Trusting News: A project of RJI and API
At Trusting News, we learn how people decide what news to trust and turn that knowledge into actionable strategies for journalists. We train and empower journalists to take responsibility for demonstrating credibility and actively earning trust through transparency and engagement. In a continual cycle of research, learning and sharing with the industry, we explore how to incorporate trust-building into journalism’s standards and practices.
- Listening and humility should be central to how journalists operate.
- Communities deserve access to news that reflects their diverse lives and values and is responsive to their priorities and feedback.
- It’s up to journalists to invest in telling the story of what makes their own work (not the entire news ecosystem) valuable and trustworthy.
Read more below about:
Ways to follow our work:
- Our Trust Tips newsletter provides one quick, actionable tip for earning trust each Tuesday. See highlights and sign up here.
- Our Medium Publication serves as our blog. We share advice on specific coverage areas, write about research and share highlights from our newsroom partners.
- Add us to your social feeds on Twitter and LinkedIn.
How we support journalists:
We train and coach newsrooms through doing the work of earning trust day to day. We do that through writing, small group teaching, one-on-one coaching, webinar trainings and more. To see how we might be able to help you, see our Start Earning Trust page.
We look for opportunities to work with academic researchers to better understand the perceptions, preferences, attitudes and behavior of news consumers. That work sometimes involves isolating and testing transparency strategies. Two examples of that have come through a partnership with the Center for Media Engagement at the University of Texas. We tested whether adding explanations for how journalists do their jobs is a useful tool to help build trust. One experiment found that adding an “explain your process” box can improve a user’s perceptions of a news organization. A second study using focus groups suggested that TV viewers appreciate when journalists explain why a story is being done.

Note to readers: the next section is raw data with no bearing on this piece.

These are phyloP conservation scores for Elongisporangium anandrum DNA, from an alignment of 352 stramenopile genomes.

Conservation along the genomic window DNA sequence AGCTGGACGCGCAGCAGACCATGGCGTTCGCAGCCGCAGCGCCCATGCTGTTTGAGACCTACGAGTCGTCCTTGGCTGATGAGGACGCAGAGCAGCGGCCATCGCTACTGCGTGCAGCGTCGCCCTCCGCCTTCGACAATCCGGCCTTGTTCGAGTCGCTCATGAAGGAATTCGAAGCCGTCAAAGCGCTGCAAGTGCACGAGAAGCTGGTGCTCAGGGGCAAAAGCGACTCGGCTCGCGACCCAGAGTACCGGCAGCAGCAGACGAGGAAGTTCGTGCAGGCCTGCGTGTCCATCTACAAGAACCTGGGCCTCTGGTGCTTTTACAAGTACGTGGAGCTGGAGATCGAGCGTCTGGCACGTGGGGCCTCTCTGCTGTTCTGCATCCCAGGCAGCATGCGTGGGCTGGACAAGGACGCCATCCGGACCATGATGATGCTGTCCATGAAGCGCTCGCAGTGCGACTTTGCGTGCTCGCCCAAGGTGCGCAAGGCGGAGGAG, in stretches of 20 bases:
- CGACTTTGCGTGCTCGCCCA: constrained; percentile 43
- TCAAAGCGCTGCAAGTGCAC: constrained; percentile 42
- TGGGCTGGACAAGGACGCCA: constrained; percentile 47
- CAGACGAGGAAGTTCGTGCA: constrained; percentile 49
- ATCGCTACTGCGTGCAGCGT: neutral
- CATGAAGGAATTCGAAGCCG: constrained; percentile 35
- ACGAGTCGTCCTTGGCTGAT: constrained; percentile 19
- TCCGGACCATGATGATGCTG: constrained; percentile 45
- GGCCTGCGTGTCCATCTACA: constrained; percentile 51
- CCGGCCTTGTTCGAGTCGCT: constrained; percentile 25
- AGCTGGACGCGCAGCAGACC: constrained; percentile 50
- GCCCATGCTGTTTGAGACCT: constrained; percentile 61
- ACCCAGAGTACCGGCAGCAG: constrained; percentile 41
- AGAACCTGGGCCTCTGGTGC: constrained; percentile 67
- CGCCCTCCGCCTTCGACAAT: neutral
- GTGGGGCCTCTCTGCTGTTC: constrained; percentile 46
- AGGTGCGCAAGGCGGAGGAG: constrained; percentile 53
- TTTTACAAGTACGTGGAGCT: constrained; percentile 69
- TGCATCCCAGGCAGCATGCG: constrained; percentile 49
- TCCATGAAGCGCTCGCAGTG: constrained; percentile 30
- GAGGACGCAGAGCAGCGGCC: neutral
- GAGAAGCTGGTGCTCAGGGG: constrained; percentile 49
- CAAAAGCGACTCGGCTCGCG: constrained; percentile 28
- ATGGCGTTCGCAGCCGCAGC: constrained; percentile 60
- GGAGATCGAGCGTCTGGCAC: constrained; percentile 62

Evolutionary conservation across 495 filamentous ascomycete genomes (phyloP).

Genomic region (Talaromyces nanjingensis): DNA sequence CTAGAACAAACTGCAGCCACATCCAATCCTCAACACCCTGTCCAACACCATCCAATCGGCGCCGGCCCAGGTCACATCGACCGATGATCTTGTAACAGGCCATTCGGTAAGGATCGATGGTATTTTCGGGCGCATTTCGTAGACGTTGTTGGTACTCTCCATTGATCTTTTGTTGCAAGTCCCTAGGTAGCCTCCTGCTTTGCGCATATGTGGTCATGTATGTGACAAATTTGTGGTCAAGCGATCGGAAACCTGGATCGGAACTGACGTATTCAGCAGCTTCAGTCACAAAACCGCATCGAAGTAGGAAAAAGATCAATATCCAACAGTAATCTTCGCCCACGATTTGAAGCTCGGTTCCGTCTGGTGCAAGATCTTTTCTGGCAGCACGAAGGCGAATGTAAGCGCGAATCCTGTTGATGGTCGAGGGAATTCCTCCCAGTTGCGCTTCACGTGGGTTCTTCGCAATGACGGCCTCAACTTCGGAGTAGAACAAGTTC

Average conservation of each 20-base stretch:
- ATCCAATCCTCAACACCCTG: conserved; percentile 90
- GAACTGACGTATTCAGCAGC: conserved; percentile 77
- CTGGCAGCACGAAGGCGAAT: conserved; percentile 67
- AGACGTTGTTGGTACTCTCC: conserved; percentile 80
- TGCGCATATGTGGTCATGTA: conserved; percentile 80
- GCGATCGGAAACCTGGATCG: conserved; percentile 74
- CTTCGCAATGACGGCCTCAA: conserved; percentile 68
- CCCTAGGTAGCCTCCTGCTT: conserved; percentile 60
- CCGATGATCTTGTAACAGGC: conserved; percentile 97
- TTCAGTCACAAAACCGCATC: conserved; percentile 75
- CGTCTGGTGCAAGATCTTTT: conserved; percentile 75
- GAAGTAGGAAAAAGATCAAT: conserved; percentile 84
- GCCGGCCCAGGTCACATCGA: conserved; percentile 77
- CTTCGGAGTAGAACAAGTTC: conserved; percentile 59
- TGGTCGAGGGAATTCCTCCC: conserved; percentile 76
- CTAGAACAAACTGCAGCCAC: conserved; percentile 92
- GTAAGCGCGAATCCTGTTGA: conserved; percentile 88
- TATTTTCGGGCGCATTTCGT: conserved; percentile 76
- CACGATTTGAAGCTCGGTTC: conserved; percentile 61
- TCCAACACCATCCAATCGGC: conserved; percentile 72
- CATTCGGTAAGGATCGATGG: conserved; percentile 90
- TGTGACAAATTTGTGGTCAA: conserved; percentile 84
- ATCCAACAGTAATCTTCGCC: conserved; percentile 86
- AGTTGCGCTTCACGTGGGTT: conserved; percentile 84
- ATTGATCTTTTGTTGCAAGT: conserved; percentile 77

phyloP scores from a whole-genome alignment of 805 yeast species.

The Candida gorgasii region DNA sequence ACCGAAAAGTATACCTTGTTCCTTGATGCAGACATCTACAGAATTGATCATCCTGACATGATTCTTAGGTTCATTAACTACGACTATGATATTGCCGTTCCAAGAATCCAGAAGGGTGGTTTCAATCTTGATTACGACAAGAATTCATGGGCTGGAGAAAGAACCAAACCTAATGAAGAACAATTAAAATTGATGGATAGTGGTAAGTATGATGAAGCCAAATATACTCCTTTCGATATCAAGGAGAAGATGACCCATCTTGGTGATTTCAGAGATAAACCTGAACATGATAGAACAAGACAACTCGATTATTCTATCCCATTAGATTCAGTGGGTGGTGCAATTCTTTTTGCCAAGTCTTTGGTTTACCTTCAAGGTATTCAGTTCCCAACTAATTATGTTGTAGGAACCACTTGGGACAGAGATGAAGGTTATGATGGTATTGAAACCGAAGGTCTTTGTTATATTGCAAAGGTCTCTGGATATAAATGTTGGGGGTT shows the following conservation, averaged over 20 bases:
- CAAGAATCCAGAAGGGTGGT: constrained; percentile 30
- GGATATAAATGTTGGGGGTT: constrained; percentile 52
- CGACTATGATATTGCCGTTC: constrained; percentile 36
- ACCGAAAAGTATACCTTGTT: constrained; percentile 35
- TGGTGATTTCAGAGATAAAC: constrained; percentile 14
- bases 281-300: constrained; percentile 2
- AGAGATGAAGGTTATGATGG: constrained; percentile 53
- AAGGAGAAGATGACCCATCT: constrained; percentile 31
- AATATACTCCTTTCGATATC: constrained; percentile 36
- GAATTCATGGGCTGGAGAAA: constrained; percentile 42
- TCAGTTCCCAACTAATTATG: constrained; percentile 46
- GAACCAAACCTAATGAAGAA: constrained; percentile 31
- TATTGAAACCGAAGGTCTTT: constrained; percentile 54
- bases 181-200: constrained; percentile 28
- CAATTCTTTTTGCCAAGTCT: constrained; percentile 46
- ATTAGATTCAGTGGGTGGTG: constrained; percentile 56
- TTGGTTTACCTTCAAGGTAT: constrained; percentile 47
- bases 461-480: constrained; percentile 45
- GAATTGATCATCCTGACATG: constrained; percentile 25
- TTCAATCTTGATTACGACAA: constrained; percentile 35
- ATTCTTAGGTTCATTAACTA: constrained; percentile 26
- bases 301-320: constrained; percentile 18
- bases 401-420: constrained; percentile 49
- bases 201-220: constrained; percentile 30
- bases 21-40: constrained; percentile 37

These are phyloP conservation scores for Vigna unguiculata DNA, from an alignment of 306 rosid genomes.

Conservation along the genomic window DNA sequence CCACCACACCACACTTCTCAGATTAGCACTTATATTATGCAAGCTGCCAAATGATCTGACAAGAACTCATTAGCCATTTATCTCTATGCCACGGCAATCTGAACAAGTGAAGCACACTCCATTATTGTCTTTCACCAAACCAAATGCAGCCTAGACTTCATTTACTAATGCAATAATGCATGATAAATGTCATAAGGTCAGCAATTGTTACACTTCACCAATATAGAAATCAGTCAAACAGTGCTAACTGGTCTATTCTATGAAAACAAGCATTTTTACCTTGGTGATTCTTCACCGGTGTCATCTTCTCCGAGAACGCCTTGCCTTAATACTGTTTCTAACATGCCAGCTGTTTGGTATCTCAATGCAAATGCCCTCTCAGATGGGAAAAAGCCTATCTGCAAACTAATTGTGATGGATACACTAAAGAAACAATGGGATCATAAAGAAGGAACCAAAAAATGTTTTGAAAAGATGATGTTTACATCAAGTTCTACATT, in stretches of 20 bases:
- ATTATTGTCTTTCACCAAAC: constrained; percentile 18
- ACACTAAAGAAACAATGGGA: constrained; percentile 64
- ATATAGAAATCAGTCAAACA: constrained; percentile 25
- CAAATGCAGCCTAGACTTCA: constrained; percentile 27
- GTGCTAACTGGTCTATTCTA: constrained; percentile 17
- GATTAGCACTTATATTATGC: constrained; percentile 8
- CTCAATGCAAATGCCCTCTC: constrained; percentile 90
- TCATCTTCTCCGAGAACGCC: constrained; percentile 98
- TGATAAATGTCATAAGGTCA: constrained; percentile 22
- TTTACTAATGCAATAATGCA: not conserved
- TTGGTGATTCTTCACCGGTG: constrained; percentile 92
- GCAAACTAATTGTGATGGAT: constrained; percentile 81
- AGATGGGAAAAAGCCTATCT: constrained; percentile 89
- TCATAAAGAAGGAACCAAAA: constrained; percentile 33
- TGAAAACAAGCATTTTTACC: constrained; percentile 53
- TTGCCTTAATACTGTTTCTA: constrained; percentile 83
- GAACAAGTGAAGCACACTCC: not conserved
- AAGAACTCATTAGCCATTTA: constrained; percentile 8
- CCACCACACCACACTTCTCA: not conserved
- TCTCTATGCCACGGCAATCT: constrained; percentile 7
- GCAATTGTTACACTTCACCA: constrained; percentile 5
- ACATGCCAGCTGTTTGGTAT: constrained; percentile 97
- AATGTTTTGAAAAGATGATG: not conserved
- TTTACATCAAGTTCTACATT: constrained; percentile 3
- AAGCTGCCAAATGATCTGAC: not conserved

Also in partnership with the Center for Media Engagement, we set out to better understand a group of people known for distrusting the news. A group of 27 local newsrooms across the country used our interview guide to survey their right-leaning audiences. The research team analyzed 91 interviewees to gather insight on how they view the news. The discussions revealed specific approaches journalists can take to better connect with their conservative and right-leaning audiences. View the full report and findings: “How Local Newsrooms Can Better Connect with Conservative and Right-leaning Audiences.”
We have also worked with journalists to collect information about how users decide what news to trust. In one organized effort, partner journalists published a questionnaire that resulted in 8,728 user responses. They then selected people (across a diversity of demographics, political leanings and likelihood to trust the news) and sat down for in-depth interviews. (When was the last time you sat down with a community member to talk about their perceptions of your work?) Some highlights of what they learned: People trust journalism they find to be balanced, in-depth, honest and reputable. Here is an analysis of those interviews. What we learned formed the basis of the seven strategies we tested next.